Topics: Introduction of integrity testing laws, Cruise ships at Garden Island
SPENCER: Reports this morning that integrity tests involving fake bribes will be offered amongst the ranks of federal law enforcement officers if proposed laws are passed by the Federal Parliament.
The measures are being announced this morning by the Home Affairs Minister, Jason Clare, and he joins us.
Good morning, Mr Clare. How are you?
JASON CLARE: Yes, good thanks, Adam. Yourself?
SPENCER: I'm well thanks. Look, I just assumed that Federal Police already had a section that would do set ups and stings and try and try entrap each other as part of routine integrity testing.
JASON CLARE: Yes, well, you see it in state police forces around the country, but it hasn't existed, to date, for our federal law enforcement agencies. And I'm announcing today that I'm going to roll it out by introducing legislation into the Federal Parliament so that we can do these covert operations or undercover operations to test people's integrity, whether they're federal police officers or customs officials.
SPENCER: On specifically the topic of customs officials, is this a direct response to the claims of corruption in customs that have recently surfaced?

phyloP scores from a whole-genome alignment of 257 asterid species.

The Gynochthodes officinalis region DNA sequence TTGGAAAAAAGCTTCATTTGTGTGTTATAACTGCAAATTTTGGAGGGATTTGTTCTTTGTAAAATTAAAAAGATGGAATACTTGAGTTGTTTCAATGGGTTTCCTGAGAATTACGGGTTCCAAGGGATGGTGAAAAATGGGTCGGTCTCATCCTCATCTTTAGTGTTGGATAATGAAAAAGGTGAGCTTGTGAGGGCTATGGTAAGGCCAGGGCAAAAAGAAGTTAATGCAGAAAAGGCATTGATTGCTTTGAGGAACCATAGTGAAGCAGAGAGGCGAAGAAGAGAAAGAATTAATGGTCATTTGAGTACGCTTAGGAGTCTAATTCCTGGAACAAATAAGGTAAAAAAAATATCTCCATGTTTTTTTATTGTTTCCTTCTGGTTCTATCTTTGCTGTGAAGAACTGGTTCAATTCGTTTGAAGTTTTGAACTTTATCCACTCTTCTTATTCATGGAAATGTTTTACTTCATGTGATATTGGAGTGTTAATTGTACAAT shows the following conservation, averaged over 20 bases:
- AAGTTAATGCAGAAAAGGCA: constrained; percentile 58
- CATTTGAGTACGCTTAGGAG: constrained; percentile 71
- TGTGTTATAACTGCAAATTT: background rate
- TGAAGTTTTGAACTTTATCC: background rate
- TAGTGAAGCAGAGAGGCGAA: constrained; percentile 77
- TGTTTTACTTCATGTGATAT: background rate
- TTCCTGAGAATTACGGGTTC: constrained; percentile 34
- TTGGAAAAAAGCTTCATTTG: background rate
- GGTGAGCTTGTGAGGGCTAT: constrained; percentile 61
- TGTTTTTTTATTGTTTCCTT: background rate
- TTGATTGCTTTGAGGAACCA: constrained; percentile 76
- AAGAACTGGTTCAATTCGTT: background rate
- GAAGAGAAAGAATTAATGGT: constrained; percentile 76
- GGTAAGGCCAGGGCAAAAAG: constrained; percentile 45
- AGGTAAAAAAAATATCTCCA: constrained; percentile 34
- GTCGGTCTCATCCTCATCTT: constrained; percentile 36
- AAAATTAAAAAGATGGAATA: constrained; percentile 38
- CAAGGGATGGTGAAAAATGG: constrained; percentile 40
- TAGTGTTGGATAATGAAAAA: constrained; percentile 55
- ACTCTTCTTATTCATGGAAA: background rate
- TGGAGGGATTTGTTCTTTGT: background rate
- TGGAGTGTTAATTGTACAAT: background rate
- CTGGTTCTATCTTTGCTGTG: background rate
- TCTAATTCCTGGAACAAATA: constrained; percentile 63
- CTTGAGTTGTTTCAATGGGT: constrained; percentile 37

JASON CLARE: We know that crooks target customs officers. And we also know that they target police officers. The reports that came out this week showed that we've got customs officers that have been suspended for everything from bullying to possession of drugs, through to not obeying the commands or the requests of their senior officers. Someone was also suspended because they didn't respond appropriately to a member of the public.
SPENCER: And are these measures - I mean you would have known about these findings in customs before they hit the front page of the press for the rest of us - are these measure specifically inspired by what's been found in the customs service?
JASON CLARE: It's part of it, Adam. It's also in response to a parliamentary inquiry last year that called for these powers. I've been in the job three months. One of the first things that our corruption watchdog said to me was we need these powers. They can already do things like tap phones. They can search houses. They can coerce or force people to come in and give evidence, but this is an extra power that they've said they want and they need.
The argument that's been put to me is that it's a great deterrent because if you think that accepting a bribe off a criminal could mean you're accepting a bribe off an undercover police officer, you're less likely to do it. So by putting the fear of God into people that you could end up in jail if you're going to act corruptly, it'll deter a lot of people from acting inappropriately or acting corruptly.